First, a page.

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Chief factors of a solvable group G, are they always normal in G? I know Chief factors are characteristically simple. Also, characteristic subgroups are normal in G. So I think Chief factors are normal in G. But I found an example, 1,V4,A4,S4 chief series, where Z2 is a chief factor, which is not normal in S4. Now I am confused.Please clarify this.

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    $\begingroup$ First: you probably mean "the factors that conform" a chief factor, as a chief factor itself is not even a subset of $\;G\;$, not to mention a subgroup or normal. Second, if you meant the above then, by definition, the answer is yes, as chief factors are formed from normal series, meaning each of the elements in the series is a normal subgroup of the big group. Do you have any other definition of "chief factor"? BTW, the group being solvable is irrelevant in this. $\endgroup$ – DonAntonio Mar 21 '17 at 11:45
  • $\begingroup$ @DonAntonio Thank you for the comment. Yes, chef factors are the quotients of the chief series. it is a subnormal series where series has no refinements without representation. But, what about the example for S4? $\endgroup$ – student Mar 21 '17 at 11:52
  • $\begingroup$ Well, in my definition, the chief factors are formed by the elements of a chief series, which is a normal, not subnormal, series. You can check this here: en.wikipedia.org/wiki/Chief_series , or here: books.google.co.il/… , or here: ms.uky.edu/~jack/2008-03-05-ChiefFactors.pdf $\endgroup$ – DonAntonio Mar 21 '17 at 12:10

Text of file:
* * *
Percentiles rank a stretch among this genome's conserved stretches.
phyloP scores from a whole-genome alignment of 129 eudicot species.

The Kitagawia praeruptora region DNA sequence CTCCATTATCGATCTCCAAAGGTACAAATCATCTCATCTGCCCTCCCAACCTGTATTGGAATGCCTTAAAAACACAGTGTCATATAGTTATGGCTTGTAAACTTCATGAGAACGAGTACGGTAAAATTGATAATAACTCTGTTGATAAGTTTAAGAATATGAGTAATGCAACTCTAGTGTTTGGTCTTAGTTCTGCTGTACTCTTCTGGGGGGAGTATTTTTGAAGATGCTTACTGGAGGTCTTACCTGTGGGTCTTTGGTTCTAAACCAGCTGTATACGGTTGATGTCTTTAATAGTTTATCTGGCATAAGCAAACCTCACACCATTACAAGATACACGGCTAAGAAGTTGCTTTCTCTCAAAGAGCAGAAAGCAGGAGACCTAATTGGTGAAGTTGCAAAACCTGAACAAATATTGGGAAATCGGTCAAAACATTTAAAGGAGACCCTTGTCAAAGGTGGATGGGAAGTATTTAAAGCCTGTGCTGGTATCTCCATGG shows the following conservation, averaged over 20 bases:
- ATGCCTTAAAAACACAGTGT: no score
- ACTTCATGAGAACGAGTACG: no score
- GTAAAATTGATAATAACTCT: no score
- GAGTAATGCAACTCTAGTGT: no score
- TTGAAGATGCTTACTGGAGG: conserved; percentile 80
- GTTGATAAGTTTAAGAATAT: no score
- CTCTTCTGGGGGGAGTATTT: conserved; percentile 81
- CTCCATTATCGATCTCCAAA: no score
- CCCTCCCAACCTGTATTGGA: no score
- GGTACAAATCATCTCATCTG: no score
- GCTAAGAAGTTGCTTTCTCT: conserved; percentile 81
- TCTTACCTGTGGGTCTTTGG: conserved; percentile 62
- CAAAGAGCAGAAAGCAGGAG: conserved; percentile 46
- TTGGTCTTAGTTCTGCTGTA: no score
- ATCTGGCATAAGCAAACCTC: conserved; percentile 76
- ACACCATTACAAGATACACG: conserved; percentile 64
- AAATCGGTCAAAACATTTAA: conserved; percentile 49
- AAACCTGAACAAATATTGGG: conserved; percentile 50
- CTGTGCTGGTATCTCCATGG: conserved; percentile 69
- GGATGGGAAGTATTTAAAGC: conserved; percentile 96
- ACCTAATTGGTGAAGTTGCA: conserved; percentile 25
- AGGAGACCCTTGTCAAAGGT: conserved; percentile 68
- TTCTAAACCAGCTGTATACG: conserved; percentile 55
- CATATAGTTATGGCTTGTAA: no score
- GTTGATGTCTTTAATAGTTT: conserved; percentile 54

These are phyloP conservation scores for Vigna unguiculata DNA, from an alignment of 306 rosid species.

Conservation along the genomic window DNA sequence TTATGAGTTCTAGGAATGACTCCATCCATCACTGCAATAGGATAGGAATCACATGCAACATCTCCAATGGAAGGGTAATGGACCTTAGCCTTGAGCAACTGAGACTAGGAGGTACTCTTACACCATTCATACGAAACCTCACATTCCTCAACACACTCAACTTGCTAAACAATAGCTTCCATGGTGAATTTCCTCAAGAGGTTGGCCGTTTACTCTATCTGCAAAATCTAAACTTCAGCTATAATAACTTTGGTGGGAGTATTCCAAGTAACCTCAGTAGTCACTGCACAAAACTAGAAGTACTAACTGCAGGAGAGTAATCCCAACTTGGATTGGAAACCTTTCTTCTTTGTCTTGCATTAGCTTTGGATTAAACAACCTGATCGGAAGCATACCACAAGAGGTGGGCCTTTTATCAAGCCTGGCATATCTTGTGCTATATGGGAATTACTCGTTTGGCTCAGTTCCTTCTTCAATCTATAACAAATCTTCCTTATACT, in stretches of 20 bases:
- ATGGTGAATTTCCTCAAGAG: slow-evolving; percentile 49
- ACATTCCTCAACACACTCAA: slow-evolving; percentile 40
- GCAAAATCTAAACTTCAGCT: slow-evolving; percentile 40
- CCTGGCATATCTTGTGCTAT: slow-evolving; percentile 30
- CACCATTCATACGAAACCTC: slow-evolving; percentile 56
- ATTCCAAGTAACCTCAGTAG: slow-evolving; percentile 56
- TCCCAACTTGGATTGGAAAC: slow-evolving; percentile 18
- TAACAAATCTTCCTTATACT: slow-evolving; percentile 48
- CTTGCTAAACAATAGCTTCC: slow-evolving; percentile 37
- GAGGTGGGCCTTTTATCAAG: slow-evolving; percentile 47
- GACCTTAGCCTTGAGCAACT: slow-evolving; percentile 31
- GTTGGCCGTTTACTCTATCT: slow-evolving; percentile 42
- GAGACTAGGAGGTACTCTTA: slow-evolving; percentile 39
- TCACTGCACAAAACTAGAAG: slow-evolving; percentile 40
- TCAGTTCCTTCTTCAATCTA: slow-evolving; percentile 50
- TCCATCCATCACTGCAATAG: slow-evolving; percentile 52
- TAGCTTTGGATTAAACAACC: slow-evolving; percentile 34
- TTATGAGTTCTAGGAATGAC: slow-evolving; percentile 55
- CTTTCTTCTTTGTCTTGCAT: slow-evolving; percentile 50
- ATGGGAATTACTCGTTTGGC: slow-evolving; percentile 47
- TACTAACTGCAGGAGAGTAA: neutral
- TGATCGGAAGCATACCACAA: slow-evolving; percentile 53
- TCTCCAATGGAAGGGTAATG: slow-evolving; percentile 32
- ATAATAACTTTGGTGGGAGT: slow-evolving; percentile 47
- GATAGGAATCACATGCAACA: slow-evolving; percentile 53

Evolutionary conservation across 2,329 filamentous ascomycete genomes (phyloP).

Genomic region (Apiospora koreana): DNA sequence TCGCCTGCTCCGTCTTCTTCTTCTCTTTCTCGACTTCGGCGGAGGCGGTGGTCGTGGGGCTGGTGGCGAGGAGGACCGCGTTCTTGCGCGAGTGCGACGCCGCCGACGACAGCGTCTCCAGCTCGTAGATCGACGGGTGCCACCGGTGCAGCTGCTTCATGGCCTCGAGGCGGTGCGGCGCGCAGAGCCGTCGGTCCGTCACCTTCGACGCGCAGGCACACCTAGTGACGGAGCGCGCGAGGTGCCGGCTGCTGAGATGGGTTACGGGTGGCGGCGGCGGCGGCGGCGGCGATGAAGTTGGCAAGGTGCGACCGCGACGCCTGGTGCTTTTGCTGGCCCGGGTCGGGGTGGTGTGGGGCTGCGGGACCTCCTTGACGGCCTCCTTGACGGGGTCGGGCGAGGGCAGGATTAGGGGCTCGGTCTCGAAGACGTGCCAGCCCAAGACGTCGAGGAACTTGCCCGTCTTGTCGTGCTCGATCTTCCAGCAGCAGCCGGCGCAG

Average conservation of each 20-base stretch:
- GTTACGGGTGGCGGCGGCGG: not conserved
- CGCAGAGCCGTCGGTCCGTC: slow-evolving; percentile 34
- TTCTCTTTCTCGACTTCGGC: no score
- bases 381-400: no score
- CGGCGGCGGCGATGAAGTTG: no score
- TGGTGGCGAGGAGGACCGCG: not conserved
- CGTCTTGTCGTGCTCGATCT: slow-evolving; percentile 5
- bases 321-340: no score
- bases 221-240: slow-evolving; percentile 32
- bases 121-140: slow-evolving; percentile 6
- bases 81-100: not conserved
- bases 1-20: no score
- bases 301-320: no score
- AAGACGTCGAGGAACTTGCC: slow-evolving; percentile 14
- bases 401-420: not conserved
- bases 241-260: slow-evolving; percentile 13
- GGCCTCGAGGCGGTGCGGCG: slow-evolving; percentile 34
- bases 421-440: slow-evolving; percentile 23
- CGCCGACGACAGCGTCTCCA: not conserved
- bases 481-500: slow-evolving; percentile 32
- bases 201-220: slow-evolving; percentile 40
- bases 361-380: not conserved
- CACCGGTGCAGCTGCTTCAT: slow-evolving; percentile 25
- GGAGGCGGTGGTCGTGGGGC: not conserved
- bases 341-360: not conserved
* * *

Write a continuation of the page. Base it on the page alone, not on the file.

• $\begingroup$ Yes, I am sorry. it should be a normal series. But, still I have the confusion with the above example. weather chief factors are normal in G $\endgroup$ – student Mar 21 '17 at 12:15
  • $\begingroup$ Look, your question does not make sense. Only a subgroup of $G$ can be normal in $G$ or not normal in $G$, and the chief factors are not subgroups of $G$, they are quotient groups of subgroups, $\endgroup$ – Derek Holt Mar 21 '17 at 12:32
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I think your example is

$$1\lhd C_2\lhd V_4\lhd A_4\lhd G$$

But this is not a normal series since, as you mentioned, $\;C_2\rlap{\;\,/}\lhd S_4\;$ and thus we have no chief factors here.

Where we do have a normal series is with

$$1\lhd V_4\lhd A_4\lhd S_4\;\;\;(**)$$

and for this to be a chief series it must be that every factor has no subfactor that is normal in $\;S_4\;$ ...and this is true! The only non-trivial factor a quotient in the above series has is $\;C_2\lhd V_4\;$, but since $\;C_2\;$ is not normal in $\;S_4\;$ we don't care, and thus $\;(**)\;$ is a chief series ...

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  • $\begingroup$ Thank you very much. which means, Chief factors need not to be normal in the whole group. $\endgroup$ – student Mar 21 '17 at 12:32
  • $\begingroup$ It doesn't mean that. The statement "Chief factors need not to be normal in the whole group." does not make sense, because chief factors of a group are not subgroups of the group. $\endgroup$ – Derek Holt Mar 21 '17 at 12:35
  • $\begingroup$ @student Read the comment by Derek, which is the same I wrote in my first comment below your question: chief factors are different sets, let alone groups, than the whole group. In the above answer, $(**)$ is a chief series ( the elements of which are normal subgroups of $\;G=S_4\;$) , and the chief factors there are $\;V_4/1\cong V_4\,,\,\,A_4/V_4\cong C_3\,,\,\,S_4/A_4\cong C_2\;$ , which are not even subsets of $\;S_4\;$ ... $\endgroup$ – DonAntonio Mar 21 '17 at 12:46
  • $\begingroup$ Yes, I got it. Thank you very much. $\endgroup$ – student Mar 21 '17 at 13:12
  • $\begingroup$ @student Any time. $\endgroup$ – DonAntonio Mar 21 '17 at 13:14

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